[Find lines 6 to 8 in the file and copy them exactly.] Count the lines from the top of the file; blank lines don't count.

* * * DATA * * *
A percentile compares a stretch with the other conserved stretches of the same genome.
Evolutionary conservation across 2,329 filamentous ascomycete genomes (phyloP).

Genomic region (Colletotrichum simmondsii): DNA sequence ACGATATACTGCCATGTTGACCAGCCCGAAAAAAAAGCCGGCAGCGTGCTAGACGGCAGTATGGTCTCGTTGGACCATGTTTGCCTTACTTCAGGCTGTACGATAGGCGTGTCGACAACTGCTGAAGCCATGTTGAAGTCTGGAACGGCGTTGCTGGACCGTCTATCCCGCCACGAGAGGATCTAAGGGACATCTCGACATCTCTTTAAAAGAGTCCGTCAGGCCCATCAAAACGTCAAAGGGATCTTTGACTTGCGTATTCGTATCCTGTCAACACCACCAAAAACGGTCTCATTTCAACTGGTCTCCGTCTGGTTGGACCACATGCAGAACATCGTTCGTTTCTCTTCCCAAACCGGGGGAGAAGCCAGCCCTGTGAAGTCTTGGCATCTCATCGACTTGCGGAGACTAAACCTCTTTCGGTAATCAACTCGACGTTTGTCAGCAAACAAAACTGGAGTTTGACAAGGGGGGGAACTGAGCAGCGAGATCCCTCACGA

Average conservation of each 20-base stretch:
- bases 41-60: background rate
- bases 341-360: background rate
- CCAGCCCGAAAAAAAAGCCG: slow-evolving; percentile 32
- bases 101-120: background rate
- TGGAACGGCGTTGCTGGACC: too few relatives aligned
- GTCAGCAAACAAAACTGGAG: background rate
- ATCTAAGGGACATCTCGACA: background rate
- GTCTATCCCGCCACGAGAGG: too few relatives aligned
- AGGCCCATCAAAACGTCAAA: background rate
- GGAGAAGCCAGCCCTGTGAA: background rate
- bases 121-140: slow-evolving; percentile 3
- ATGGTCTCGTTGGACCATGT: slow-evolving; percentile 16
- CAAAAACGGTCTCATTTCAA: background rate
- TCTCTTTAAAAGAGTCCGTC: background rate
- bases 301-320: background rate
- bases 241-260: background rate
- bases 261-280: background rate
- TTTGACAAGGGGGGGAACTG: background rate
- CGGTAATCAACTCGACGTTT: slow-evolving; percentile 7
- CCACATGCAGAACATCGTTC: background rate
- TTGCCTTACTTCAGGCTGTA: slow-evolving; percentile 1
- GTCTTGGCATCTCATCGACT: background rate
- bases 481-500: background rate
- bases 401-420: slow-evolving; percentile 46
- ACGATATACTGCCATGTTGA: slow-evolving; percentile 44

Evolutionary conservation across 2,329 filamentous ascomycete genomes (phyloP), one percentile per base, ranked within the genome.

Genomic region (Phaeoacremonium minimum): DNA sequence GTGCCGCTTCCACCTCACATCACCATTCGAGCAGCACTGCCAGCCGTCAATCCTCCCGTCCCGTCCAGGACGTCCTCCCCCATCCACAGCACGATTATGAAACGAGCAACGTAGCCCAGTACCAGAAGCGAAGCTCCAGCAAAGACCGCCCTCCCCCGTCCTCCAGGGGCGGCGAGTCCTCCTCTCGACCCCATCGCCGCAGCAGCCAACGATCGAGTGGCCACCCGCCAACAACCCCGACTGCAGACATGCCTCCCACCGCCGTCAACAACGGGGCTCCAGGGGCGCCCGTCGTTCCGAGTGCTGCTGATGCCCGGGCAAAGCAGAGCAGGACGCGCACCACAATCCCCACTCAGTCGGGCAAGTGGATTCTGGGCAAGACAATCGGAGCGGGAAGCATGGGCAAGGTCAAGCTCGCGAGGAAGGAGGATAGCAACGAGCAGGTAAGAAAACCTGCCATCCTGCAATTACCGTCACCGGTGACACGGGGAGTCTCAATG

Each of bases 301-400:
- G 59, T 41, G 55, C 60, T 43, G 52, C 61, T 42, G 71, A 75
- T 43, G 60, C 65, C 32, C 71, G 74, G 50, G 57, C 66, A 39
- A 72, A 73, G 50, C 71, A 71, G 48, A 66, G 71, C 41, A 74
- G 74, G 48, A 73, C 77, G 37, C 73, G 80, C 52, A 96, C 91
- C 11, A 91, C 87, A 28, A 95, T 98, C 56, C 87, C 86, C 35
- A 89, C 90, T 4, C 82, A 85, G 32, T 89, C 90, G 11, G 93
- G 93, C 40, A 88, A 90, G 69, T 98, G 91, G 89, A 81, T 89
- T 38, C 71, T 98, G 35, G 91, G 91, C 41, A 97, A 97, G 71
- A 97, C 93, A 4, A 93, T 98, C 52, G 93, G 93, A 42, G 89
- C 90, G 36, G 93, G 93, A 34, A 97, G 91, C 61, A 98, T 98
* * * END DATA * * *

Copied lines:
- bases 341-360: background rate
- CCAGCCCGAAAAAAAAGCCG: slow-evolving; percentile 32
- bases 101-120: background rate